Princeton Election Consortium

Innovations in democracy since 2004

Outcome: Biden 306 EV (D+1.2% from toss-up), Senate 50 D (D+1.0%)
Nov 3 polls: Biden 342 EV (D+5.3%), Senate 50-55 D (D+3.9%), House control D+4.6%
Moneyball states: President AZ NE-2 NV, Senate MT ME AK, Legislatures KS TX NC

A statistical toolbox reveals Pennsylvania’s extreme Congressional plan

February 13th, 2018, 8:27am by Sam Wang

Today, highlights multiple measures of partisan gerrymandering, including several developed here at Princeton.

Now, a major disclaimer: I didn’t think of these, exactly. Several tests (mean-median difference, and lopsided-wins) are over a hundred years old. Another (simulated elections) relies on an equally-old technique, Monte Carlo simulations. These tests are so old that they have whiskers.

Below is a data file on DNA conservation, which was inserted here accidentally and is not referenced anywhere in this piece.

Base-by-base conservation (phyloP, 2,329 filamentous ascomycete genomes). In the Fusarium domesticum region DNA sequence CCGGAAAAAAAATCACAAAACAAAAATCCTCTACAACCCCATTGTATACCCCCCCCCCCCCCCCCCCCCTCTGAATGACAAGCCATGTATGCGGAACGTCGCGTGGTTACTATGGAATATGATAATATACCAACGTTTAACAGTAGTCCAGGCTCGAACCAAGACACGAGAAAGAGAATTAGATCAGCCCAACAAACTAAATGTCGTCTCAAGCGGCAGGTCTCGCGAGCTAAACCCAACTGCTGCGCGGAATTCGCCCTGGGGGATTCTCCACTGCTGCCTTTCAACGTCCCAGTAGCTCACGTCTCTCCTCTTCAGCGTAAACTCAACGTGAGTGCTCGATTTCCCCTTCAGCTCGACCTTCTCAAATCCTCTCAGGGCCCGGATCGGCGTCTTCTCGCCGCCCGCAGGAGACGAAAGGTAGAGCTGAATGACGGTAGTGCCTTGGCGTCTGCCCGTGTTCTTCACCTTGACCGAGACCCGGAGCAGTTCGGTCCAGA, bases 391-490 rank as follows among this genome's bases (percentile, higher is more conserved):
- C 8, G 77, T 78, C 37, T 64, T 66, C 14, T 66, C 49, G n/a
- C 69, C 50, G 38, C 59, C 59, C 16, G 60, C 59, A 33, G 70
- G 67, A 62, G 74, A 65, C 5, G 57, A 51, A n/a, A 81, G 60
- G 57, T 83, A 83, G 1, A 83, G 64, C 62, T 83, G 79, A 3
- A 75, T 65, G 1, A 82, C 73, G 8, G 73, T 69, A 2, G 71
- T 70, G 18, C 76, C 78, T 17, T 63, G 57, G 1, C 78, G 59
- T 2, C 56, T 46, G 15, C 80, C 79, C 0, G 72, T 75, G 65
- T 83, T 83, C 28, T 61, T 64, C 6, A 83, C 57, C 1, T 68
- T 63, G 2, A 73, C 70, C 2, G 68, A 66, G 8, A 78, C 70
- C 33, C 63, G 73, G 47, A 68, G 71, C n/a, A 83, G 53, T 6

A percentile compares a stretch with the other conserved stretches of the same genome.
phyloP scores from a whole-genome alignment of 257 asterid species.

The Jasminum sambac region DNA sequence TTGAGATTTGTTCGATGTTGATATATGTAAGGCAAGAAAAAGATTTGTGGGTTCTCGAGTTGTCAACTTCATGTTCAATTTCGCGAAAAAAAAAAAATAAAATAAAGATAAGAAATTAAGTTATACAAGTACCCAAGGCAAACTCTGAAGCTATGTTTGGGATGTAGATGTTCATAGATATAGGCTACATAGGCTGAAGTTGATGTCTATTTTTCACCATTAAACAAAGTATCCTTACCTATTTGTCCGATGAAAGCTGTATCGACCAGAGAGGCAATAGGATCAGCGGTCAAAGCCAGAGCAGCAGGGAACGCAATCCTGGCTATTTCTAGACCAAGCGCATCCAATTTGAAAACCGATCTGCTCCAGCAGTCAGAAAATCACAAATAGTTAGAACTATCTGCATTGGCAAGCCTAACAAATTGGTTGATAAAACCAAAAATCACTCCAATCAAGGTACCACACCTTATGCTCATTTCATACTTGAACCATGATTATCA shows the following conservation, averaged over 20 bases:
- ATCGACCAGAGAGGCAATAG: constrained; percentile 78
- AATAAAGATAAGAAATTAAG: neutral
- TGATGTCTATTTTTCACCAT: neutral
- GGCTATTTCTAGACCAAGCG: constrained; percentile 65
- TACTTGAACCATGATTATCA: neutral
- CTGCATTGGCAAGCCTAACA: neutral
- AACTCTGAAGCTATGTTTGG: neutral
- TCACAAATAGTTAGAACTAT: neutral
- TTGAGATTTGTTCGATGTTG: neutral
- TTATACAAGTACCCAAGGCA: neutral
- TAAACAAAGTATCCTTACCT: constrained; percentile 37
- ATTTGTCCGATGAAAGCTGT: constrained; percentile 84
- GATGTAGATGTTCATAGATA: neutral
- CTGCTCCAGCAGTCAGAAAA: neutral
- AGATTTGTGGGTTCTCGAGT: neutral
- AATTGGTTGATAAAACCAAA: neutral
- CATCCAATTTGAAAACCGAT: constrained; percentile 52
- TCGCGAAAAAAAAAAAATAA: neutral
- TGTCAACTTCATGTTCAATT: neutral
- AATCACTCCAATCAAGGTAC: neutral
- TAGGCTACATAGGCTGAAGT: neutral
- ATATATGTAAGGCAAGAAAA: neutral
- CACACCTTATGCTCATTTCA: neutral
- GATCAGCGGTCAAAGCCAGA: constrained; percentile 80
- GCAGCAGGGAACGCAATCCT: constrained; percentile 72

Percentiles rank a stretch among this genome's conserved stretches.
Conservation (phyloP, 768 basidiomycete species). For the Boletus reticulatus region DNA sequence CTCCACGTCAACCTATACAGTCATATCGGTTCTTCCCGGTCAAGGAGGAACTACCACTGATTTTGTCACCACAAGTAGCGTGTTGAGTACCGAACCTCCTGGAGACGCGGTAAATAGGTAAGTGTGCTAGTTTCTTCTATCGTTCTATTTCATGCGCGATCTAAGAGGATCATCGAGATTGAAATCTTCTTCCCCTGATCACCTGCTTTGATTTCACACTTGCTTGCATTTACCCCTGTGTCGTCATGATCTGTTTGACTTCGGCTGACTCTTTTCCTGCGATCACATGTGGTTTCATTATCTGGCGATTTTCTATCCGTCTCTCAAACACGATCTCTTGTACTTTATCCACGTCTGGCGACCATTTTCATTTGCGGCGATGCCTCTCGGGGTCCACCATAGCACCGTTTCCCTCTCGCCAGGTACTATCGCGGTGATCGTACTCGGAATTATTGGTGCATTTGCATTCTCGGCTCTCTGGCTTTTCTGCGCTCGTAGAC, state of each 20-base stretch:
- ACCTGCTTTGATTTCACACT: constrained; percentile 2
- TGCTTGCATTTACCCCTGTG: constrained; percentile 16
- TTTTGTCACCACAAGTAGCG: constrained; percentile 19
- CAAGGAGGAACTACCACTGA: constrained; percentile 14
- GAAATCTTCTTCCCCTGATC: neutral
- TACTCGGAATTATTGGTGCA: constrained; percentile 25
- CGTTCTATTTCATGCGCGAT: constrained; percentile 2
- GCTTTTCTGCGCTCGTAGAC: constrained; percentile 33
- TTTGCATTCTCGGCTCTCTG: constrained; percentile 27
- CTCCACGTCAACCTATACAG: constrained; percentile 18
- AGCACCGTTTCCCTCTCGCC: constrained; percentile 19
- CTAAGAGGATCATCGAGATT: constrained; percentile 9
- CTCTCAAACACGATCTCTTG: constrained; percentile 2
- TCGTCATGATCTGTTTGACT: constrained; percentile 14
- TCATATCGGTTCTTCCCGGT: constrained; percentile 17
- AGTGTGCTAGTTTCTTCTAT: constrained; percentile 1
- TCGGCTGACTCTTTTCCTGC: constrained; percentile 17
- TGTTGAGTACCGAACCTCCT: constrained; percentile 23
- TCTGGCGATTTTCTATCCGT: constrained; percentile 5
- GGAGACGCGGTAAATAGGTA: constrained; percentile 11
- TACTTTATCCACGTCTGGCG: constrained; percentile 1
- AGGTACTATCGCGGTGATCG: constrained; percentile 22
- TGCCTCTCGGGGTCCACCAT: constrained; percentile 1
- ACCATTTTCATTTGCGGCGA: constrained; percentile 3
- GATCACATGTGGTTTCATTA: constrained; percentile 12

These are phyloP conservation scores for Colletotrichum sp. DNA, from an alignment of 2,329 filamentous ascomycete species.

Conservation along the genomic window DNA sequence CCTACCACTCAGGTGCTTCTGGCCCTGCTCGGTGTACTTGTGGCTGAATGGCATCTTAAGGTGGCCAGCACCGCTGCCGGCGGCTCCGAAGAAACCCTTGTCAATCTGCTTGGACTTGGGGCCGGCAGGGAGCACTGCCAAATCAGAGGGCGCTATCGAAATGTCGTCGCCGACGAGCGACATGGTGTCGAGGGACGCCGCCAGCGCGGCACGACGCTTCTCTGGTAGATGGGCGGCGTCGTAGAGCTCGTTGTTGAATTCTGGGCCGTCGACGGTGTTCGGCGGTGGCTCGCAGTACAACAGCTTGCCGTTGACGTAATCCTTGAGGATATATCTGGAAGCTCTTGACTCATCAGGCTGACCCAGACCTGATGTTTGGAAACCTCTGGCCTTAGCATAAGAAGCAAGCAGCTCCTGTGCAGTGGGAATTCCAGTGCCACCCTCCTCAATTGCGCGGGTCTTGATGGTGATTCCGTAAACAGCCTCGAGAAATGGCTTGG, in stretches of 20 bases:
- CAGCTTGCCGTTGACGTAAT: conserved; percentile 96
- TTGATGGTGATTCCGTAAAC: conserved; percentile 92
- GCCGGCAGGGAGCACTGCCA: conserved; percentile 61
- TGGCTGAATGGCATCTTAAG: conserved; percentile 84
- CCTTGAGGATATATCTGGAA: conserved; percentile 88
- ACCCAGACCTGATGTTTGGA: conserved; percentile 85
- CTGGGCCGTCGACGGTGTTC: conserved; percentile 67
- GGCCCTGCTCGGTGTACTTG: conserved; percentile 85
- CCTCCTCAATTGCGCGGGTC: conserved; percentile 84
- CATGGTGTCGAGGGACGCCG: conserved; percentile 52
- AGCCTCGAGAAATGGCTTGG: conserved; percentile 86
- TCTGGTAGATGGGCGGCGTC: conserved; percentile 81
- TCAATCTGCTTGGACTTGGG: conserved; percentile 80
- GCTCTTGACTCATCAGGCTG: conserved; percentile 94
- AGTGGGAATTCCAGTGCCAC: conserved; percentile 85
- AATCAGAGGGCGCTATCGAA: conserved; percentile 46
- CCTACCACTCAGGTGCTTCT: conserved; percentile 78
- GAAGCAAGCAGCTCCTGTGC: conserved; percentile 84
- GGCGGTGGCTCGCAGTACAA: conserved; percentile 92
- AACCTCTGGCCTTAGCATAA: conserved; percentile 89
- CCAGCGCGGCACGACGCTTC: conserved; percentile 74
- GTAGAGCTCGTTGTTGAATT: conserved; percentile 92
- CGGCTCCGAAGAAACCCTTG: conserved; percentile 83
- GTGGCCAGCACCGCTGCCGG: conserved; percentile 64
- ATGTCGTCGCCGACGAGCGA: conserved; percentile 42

There’s one lesson, though: there isn’t just one way to evaluate a gerrymander. Think of these as tools that capture different aspects of partisan asymmetry. For example, Monte Carlo simulations actually account for some of the clustering effect that comes from Republicans gravitating toward rural areas and Democrats gravitating toward population centers.

For more on the tests, see our explainer. If you like, support our work!

Tags: 2018 Election · Redistricting

2 Comments so far ↓

  • LondonYoung

    On tools for evaluating Gerrymandering, nobody starts from scratch.
    Isaac Newton in 1675: “If I have seen further it is by standing on the shoulders of Giants.”

  • TokyoStreetView

    LondonYoung, thank you for this post. Its very inspiring.

Leave a Comment